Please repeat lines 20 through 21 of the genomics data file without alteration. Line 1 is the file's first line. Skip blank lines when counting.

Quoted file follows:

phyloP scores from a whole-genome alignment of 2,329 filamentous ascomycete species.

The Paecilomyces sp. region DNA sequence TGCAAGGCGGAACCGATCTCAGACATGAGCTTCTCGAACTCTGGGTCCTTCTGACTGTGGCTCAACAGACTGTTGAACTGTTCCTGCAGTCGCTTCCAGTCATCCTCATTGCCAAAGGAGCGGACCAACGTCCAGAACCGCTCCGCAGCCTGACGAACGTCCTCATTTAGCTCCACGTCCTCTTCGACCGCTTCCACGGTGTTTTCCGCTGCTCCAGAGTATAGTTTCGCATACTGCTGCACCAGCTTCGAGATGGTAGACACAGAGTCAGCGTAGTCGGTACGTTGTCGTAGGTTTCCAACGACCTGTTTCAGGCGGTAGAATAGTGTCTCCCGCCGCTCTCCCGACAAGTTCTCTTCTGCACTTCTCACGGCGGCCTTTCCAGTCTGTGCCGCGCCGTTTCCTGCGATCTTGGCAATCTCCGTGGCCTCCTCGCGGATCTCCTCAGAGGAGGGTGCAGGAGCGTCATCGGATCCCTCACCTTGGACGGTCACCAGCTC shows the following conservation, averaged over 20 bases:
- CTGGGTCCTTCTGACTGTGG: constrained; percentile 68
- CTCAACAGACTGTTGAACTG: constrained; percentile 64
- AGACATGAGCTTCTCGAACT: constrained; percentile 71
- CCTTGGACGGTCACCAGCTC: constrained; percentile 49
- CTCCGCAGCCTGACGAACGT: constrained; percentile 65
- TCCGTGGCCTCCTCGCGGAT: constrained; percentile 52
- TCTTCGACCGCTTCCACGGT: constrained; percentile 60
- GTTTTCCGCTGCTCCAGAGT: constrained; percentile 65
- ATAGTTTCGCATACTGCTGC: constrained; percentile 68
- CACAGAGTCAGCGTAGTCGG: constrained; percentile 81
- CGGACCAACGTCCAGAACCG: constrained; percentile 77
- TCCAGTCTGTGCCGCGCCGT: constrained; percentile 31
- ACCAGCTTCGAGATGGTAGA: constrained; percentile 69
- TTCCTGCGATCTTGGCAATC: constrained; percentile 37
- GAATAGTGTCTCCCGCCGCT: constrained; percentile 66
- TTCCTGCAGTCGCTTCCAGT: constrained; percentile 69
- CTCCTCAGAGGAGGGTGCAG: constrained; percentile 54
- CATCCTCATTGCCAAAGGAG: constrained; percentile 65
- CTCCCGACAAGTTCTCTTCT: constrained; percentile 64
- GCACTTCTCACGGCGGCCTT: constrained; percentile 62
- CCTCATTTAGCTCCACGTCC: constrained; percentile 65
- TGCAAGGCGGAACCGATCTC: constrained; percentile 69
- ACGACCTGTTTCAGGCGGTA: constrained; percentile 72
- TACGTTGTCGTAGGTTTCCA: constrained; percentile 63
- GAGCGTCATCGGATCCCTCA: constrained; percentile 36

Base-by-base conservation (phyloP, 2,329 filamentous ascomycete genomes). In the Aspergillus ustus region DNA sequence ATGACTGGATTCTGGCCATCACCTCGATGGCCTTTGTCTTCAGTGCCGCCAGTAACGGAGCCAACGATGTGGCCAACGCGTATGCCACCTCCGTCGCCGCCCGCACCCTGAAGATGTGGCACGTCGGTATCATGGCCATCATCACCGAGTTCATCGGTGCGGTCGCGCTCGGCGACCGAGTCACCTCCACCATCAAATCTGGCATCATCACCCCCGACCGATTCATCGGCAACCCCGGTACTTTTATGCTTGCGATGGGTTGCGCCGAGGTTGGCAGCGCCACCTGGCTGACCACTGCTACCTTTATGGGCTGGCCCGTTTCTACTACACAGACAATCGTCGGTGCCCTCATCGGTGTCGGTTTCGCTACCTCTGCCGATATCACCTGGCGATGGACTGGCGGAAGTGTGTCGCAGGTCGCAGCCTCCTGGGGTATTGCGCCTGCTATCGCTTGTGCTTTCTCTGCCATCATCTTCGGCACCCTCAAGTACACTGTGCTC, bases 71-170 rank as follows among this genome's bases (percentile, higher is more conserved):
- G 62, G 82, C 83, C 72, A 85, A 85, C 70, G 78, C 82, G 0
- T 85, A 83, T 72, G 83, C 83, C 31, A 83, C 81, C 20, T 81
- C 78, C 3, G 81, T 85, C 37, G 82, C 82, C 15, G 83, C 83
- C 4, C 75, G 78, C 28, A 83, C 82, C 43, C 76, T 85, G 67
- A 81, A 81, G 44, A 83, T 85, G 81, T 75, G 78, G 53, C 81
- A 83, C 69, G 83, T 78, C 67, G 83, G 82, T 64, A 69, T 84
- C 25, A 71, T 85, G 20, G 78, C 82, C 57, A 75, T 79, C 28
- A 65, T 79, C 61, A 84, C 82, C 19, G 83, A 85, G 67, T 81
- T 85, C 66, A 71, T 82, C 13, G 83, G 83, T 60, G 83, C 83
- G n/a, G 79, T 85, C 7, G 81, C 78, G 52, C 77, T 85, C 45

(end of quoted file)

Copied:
- CATCCTCATTGCCAAAGGAG: constrained; percentile 65
- CTCCCGACAAGTTCTCTTCT: constrained; percentile 64